We focused last week on the budget process. The House dispensed with its first round bid quickly, passing it and sending it to the Senate on Friday. The Senate will release its version, then the Conference Committee horse-trading will begin and last way longer than it should. Then it goes to Gov. Cooper, who may decide to veto it if Medicaid expansion hasn't been addressed either through the budget or a separate bill. His veto would be voted on by the NCGA, and if it's not over-ridden, we're probably looking at a Game of Thrones level battle. ⚔️🛡️🗡️ Take a glimpse at the likely political machinations as described pretty accurately by the conservative Carolina Journal.


The budget is supposed to be enacted (as in signed by the governor) by June 15 in odd-numbered years and June 30 in even-numbered years, but that's been increasingly unusual since 2005, sometimes pushing into September. Three years ago, the NCGA changed its rules so that if a budget isn’t passed on time, the state government automatically operates at current funding levels indefinitely. When a new budget goes in effect, any changes in spending become retroactive to the July 1 start of the current fiscal year. This approach avoids state government shut-downs.

Detailed analysis by the likes of us is not a great use of time yet, as things will certainly change in the Senate. BUT... here are a few highlights:

  • NC Child has a great summary of family/child-related items, see it here.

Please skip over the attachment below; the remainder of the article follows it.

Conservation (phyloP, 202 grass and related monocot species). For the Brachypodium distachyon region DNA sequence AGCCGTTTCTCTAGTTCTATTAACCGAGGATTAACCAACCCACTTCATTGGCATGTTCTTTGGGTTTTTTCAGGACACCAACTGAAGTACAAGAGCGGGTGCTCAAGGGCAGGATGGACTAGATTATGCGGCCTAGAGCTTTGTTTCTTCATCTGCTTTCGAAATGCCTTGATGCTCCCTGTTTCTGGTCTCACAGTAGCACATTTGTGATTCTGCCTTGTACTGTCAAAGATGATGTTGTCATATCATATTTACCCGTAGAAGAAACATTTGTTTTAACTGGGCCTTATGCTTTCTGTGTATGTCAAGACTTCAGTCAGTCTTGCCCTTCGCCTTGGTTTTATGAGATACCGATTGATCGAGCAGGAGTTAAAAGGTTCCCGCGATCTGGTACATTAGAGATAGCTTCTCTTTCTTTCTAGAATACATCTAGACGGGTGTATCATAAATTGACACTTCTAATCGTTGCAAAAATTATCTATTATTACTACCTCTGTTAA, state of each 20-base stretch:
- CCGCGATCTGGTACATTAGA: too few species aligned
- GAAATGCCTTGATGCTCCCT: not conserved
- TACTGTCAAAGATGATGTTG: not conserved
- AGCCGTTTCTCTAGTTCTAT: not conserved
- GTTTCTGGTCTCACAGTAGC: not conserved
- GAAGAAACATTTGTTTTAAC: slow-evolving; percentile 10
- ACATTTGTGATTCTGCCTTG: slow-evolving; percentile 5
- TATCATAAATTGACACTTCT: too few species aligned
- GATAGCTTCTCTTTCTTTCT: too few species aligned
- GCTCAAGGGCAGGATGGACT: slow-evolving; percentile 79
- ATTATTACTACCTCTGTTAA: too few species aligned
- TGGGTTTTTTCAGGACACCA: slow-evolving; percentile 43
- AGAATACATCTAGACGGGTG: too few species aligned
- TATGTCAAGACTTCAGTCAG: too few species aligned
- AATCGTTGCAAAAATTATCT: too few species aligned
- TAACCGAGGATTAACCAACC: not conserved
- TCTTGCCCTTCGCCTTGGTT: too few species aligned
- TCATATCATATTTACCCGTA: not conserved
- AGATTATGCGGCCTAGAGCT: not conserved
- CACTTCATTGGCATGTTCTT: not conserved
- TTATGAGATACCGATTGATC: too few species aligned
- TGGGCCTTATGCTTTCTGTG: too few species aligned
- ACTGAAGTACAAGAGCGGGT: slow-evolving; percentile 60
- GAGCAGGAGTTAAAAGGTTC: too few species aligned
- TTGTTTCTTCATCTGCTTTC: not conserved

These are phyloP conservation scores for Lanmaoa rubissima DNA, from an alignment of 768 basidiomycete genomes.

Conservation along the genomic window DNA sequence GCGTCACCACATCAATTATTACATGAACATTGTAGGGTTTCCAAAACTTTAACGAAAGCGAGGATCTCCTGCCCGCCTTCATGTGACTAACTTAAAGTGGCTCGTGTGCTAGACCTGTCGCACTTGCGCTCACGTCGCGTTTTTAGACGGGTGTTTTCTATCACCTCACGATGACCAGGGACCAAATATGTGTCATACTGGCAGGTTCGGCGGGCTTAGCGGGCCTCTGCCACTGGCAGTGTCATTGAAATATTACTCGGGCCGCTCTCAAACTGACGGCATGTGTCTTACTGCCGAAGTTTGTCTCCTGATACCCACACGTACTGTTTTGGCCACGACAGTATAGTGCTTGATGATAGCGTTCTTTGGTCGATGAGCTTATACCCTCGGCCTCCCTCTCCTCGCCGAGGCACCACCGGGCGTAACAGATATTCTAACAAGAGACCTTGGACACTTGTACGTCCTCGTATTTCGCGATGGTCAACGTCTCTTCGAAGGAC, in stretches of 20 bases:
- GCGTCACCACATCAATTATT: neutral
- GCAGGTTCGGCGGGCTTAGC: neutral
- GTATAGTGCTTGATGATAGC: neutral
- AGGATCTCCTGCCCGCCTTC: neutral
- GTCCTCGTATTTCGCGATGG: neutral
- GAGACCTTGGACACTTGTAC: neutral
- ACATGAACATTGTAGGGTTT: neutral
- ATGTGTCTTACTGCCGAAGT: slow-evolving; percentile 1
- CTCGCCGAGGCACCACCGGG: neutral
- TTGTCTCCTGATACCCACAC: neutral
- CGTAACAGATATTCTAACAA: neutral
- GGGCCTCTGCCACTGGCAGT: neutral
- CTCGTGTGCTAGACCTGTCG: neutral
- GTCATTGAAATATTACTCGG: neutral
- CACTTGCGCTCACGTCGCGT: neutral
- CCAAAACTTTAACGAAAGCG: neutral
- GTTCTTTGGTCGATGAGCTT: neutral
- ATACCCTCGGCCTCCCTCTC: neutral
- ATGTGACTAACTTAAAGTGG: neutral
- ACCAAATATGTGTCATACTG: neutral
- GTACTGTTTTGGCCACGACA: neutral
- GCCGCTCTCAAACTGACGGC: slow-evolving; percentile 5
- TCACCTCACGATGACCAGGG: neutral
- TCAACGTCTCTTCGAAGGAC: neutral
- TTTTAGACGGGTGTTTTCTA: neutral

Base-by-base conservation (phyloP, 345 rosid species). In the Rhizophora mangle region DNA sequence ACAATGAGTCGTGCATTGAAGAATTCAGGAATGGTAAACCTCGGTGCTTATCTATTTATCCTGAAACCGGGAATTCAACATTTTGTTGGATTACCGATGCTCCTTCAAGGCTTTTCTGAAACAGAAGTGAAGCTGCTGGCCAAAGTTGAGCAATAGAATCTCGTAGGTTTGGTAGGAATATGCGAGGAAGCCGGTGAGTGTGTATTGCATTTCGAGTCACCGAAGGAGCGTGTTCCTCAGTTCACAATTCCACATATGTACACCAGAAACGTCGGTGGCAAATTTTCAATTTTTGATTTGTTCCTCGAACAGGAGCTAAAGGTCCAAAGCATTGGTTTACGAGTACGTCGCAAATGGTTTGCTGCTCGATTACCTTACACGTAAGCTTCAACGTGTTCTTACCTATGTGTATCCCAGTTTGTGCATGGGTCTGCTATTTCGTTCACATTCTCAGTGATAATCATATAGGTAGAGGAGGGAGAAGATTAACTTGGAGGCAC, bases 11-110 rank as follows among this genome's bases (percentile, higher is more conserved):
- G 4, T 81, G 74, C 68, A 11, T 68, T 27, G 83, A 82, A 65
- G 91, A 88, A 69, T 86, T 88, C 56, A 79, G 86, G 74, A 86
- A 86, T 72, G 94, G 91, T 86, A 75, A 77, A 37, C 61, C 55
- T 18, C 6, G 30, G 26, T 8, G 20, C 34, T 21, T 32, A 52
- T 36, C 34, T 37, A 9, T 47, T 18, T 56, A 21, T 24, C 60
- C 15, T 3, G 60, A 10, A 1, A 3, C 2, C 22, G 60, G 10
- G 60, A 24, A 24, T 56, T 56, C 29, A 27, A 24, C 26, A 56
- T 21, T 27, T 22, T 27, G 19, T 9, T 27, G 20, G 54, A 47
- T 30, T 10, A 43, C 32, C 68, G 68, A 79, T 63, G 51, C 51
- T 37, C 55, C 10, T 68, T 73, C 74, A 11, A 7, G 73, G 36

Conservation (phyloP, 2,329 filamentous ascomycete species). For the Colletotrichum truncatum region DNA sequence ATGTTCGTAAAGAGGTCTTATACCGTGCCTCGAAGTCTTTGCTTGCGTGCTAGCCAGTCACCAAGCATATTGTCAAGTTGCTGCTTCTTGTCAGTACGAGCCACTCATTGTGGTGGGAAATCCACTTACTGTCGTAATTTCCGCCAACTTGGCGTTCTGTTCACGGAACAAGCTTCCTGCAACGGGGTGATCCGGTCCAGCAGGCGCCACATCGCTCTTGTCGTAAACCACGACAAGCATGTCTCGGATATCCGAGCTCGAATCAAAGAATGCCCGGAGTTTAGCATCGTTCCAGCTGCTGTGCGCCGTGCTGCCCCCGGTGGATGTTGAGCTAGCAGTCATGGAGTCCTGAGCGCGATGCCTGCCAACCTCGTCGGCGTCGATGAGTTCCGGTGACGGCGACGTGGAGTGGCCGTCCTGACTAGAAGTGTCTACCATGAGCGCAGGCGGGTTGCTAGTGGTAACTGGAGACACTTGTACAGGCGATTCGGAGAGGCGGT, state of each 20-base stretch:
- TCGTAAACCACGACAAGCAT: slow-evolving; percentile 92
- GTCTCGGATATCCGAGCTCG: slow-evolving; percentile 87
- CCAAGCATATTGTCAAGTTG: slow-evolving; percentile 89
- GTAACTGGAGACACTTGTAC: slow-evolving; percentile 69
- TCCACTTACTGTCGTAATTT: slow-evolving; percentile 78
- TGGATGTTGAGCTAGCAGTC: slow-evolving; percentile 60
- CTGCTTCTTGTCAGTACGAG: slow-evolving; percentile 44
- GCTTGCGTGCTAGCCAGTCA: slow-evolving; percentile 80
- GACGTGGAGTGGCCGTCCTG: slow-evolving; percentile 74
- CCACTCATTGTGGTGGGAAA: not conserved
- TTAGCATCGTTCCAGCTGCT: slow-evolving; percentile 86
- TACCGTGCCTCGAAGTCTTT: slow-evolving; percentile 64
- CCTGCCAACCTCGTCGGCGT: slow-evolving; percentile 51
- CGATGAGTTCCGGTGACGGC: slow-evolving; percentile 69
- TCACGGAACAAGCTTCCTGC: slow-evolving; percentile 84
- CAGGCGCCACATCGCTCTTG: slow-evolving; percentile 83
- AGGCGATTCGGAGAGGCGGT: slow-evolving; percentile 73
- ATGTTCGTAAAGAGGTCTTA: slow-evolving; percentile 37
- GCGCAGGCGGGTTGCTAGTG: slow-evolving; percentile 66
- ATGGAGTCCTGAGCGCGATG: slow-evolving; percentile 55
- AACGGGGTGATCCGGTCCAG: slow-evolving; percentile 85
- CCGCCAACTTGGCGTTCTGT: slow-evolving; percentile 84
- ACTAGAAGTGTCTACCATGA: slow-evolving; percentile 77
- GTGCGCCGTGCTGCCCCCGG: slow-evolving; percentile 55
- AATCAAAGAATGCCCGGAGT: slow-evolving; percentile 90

• Funds for a virtual pre-kindergarten for at-risk youngsters that was pulled from the budget last Thursday was restored on Friday, much to the chagrin of lawmakers who believe young children need less screen time and more in-person instruction.
  • Teachers with at least 16 years of classroom experience would get an average 4.6% raise. Teachers with less experience wouldn't get an additional raise beyond their step increases.
  • Overall, the House education budget falls short on needs and misleads on raises.
  • Most other state workers would receive a 1% raise or $500, whichever is more. No pension increases for state retirees in the coming year. All proposed raises would be delayed until Jan. 1 instead of starting them in July, at the beginning of the 2019-20 fiscal year.
  • The school voucher program (which makes tax dollars available to private schools that are free to discriminate and allowed to teach any kind of curriculum they choose) would become even less transparent, as the budget would remove the provision that some voucher schools must tell the public how their students are performing academically. There are other provisions that would basically promote and protect the voucher program - at the expense of public schools.
  • There's nothing around Medicaid expansion or "closing the health insurance gap."
  • Rep. Ray Russell (who we helped elect with our postcards!) says the bad outweighs the good in this budget.

Crossover is today, May 9: the date by which a bill must pass in either the House or the Senate in order to remain eligible for consideration in the remainder of the session. The bills that don't pass one chamber by this date are effectively dead for the session - more or less. There are zombie ideas that can rise from the dead after crossover 🧟 by being included in another bill that has already passed one chamber or added to a different but quasi-related bill later in the session. There's lots of action at the NCGA! Check out five things to know about crossover from the N&O. By this time next week, we'll have a better idea of what important bills are still alive and worth our calls, so be sure to check back!

In the meantime, enjoy the spring...


Tags: (NC Budget, NCPol, NCGA)

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